In 7 short years, this issue was turned on its head. Was this because of the Supreme Court ruling alone? No, it was due to political activism which included parades in the streets, a heavy presence on television, and social media. All of these things contributed to shifting the Overton Window left on the issue. It no longer was politically toxic to speak about it. President Barrack Obama at one time publicly opposed gay marriage, but when the window shifted so did his position. If we look at the many radical policy changes that have taken place over the last few years, we need to understand that it is not politicians that are causing this, but society at large. It is the collective beliefs in America that allows politicians to openly speak about things like men being women, ‘drag queen story hour’, or legalizing hallucinogens.
This is what the far left has become experts at, pulling the window as far left as they can through submersing the public in leftist ideology. Look at Congresswoman Alexandria Ocasio-Cortez, an open socialist, and largely someone who would have been deemed unelectable a decade ago, and yet the left has become extremely efficient at pushing their “unthinkable” ideas until they become “radical”, then “acceptable”, until eventually becoming accepted.
The Overton Window is not a metric that can describe everything about politics. It tells us that politicians will not support whatever policy they want, but rather they will only support policies that they believe will get them reelected. Overton’s Mackinac Center for Public Policy puts it this way:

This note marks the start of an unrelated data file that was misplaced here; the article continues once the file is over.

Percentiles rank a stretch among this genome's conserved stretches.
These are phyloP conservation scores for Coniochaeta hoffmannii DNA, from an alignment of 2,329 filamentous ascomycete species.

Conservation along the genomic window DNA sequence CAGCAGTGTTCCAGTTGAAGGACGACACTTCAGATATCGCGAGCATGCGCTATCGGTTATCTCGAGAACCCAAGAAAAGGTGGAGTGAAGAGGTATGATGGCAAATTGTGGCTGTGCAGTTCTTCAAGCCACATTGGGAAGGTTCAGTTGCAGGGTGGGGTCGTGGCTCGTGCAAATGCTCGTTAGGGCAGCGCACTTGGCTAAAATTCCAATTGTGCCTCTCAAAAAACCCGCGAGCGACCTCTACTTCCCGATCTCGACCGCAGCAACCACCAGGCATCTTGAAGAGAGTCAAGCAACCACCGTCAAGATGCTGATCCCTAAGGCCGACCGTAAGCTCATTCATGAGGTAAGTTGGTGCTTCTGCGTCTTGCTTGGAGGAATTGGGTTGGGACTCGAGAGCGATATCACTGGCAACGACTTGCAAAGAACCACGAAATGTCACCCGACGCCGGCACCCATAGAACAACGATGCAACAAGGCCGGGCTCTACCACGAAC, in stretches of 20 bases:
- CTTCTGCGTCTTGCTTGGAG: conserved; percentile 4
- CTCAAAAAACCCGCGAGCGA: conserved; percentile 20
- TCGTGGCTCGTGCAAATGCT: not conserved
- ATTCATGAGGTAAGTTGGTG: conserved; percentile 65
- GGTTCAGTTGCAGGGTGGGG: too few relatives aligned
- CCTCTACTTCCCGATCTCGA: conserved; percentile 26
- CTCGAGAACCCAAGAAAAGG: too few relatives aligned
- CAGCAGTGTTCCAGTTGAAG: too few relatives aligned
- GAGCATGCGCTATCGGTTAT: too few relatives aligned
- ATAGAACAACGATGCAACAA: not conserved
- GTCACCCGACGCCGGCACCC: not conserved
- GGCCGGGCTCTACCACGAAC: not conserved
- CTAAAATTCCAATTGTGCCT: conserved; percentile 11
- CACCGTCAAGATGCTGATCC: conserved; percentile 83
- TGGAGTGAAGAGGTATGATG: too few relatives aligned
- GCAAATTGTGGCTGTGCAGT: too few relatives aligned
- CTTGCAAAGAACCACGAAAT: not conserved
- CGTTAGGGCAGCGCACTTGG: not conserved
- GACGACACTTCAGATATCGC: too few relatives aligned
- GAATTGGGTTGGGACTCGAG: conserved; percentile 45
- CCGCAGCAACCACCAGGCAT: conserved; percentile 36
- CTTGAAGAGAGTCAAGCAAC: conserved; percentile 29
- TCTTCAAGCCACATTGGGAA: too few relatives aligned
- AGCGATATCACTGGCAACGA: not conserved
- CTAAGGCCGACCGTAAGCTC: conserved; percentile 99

“All of this suggests that politicians are more followers than they are leaders — it’s the rest of us who ultimately determine the types of policies they’ll get behind. It also implies that our social institutions — families, workplaces, friends, media, churches, voluntary associations, think tanks, schools, charities, and many other phenomena that establish and reinforce societal norms — are more important to shaping our politics than we typically credit them for.”
If you are interested in changing policy, especially fiscal policy, then the Overton Window is an important concept to understand. We do not change political policy by electing politicians, we change policy by changing society. The battle in politics is in the cultural realm and if conservatives are not willing to fight on that battleground we will continue to lose.
For Texans for Fiscal Responsibility (TFR), we have seen the concept of eliminating property taxes go from “unthinkable”, to “radical”, and we are now in the process of it becoming “acceptable”. The shift of the Overton Window on something like property taxes is shown in the Republican Party of Texas platform right now. The issue missed becoming a legislative priority of the party itself by just a handful of votes. TFR will continue to pull the Overton Window until owning your home is possible and paying perpetual rent to the government is abolished. Will you help us pull the window?
How can you help? Go read the Texas Prosperity Plan for yourself and voice your support for banning taxpayer-funded lobbying, eliminating the property tax, and freezing state spending by signing up to support the TPP. Sign up for The Fiscal Note to keep up to date on all fiscal issues that affect Texans, especially our broken property tax system. We CAN put Texas on a path to fiscal sanity and future prosperity if we amplify our voices loud enough.